Let’s have a look at the financials, as I discussed earlier this week.
Let’s take a quick look at the S&P 500 first, though, for a little bit of context. Of course, Thursday, we had a rally that took us past a resistance point that dates back to September 2012. As such, this pulled the whole market higher, including the financials. So, let’s look at the Financial Select SPDR (NYSE:XLF).
[The XLF's top 10 holdings are Wells Fargo (NYSE:WFC), JPMorgan Chase (NYSE:JPM),Bank of America (NSYE:BAC), Citigroup (NYSE:C), U.S. Bancorp (NYSE:USB), Goldman Sachs (NYSE:GS), American Express (NYSE:AXP), American International Group(NYSE:AIG), Simon Property Group (NYSE:SPG) and Berkshire Hathaway.]
As I discussed earlier this week, the XLF really has a solid point of resistance here until proven otherwise. Very simply put, the resistance point lies somewhere around $17.20. From a momentum point of view, almost everything out there in the U.S. equity market is overbought.
The issue with coming out of the gate as strongly as we did in 2013 so far is that, from a momentum point of view, you have institutional investors and others who are playing momentum that really have to allocate capital. So, an oscillator such as the RSI or the Stochastics Indicator, as I show you in the video, are not really going to give us a whole lot of very informative points because overbought levels can last for a long time, especially in this type of environment where everything is just inflating higher.
So, what we have to look for really is the point of resistance and maybe some candlestick signals and things like that, which is exactly why I’m pointing out this resistance point here on the XLF’s chart near $17.20. That’s important to keep in mind.
But I discussed on Monday, as well, that we wouldn’t want to chase any break above this level, and we need to wait for consolidation either below $17.20 or just above $17.20. Essentially, that’s where we remain. We remain in a consolidation phase. It’s a “wait and see” mode on the XLF.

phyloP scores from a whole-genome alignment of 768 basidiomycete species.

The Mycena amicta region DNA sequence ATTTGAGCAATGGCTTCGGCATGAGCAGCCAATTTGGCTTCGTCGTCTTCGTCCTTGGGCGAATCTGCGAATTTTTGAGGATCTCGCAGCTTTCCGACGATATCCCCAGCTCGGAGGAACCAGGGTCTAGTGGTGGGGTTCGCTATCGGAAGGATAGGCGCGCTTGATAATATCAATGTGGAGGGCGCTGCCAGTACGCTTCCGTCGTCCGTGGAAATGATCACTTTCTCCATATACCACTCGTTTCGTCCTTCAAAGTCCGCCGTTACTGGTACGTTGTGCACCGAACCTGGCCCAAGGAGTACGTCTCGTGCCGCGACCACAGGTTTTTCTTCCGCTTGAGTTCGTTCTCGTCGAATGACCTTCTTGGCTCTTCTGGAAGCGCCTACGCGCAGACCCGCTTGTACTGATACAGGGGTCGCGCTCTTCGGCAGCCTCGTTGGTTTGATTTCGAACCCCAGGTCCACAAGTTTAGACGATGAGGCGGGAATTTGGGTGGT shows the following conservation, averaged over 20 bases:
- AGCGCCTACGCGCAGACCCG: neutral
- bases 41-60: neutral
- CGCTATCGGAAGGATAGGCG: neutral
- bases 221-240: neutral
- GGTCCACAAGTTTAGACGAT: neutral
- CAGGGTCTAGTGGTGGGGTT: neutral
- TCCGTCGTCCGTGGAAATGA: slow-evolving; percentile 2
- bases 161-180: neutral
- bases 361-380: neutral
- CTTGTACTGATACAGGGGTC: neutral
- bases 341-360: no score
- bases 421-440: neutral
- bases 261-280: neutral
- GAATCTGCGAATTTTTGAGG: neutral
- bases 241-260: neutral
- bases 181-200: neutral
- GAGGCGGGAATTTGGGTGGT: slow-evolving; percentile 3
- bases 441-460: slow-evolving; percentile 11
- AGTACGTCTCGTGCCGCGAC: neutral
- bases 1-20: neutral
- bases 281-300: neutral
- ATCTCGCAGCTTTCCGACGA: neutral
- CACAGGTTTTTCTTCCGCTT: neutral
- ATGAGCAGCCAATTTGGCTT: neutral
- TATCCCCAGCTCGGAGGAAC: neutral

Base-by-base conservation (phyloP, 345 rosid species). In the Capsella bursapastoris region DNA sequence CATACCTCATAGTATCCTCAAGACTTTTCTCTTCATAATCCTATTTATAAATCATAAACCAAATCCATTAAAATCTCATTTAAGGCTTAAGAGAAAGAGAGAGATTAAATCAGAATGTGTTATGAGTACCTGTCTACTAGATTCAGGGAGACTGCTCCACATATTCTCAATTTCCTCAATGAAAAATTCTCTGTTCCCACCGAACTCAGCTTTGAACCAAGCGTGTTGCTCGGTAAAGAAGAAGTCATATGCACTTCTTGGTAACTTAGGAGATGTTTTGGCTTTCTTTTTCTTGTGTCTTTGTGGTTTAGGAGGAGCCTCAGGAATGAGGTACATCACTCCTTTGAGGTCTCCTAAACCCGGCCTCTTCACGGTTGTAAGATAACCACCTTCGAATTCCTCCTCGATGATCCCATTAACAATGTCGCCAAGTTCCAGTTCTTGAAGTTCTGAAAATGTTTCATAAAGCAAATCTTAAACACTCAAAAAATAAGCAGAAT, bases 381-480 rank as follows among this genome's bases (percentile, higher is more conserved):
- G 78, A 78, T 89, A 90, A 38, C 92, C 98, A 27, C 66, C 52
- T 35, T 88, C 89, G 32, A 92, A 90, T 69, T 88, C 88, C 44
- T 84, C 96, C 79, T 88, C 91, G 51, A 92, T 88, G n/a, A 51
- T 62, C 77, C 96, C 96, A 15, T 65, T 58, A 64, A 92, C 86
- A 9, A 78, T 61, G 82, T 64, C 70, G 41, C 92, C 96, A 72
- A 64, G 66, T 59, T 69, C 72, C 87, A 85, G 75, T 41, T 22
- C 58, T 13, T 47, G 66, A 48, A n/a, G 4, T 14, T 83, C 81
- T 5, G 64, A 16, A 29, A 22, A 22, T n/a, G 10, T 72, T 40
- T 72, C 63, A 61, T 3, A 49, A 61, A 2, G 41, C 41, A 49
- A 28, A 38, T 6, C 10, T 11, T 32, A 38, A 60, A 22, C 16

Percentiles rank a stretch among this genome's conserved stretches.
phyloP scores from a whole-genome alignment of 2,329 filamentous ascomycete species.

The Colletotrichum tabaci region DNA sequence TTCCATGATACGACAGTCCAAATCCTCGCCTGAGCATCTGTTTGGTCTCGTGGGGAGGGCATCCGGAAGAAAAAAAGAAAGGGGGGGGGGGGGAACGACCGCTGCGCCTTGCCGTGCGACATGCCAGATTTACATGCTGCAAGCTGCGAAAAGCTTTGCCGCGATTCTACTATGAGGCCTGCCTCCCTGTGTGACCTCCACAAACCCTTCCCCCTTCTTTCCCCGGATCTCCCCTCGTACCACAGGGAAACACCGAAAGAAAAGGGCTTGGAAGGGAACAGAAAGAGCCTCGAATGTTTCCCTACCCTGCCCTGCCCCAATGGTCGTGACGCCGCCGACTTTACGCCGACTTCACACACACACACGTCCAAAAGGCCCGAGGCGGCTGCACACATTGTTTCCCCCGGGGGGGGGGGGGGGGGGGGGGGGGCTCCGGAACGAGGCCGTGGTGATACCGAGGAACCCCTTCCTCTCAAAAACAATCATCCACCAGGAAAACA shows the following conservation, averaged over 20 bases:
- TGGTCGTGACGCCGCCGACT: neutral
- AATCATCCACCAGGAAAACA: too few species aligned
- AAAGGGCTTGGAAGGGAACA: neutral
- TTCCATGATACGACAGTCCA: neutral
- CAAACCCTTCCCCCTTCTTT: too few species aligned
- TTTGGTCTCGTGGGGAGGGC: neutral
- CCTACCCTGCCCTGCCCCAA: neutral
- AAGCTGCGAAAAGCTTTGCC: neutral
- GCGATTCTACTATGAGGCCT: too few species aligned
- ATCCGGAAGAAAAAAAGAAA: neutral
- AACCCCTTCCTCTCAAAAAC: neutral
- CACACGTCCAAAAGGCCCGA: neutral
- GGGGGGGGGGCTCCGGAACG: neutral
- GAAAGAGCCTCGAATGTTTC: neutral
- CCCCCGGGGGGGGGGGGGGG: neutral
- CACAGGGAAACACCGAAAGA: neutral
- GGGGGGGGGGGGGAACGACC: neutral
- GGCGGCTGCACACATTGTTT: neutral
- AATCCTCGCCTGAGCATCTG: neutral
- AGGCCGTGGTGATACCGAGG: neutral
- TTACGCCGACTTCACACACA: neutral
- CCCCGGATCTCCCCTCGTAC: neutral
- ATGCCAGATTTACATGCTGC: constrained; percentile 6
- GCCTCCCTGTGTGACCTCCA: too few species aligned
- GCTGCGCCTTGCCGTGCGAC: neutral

I’ll start with Goldman Sachs, which had a decent rally since its earnings early this week, but it, too, if you go back far enough, has reached a pretty important resistance point. It’s somewhere near $140. We have to be little bit more lenient here with rounding up and rounding down, but very simply put Goldman Sachs’ resistance, if we look back to the highs of 2011 and measure it down to the lows of 2011, GS has now come to a point of resistance which equates about 61.8% Fibonacci retracement level, which is an important Fibonacci number to look for.
Morgan Stanley has reached, more or less, its high of 2012. It, too, corresponds with an interesting Fibonacci retracement level, which happens to be 50% in this case.
And, last but not least, JPMorgan, which has had tremendous rally off the June lows from 2012 has now matched its 2012 highs and is actually coming up to multi-year highs if we look back far enough.
To make a long story short, I think financials are overbought here. We need to wait for consolidation to wait for a better point of entry.
I hope this helps.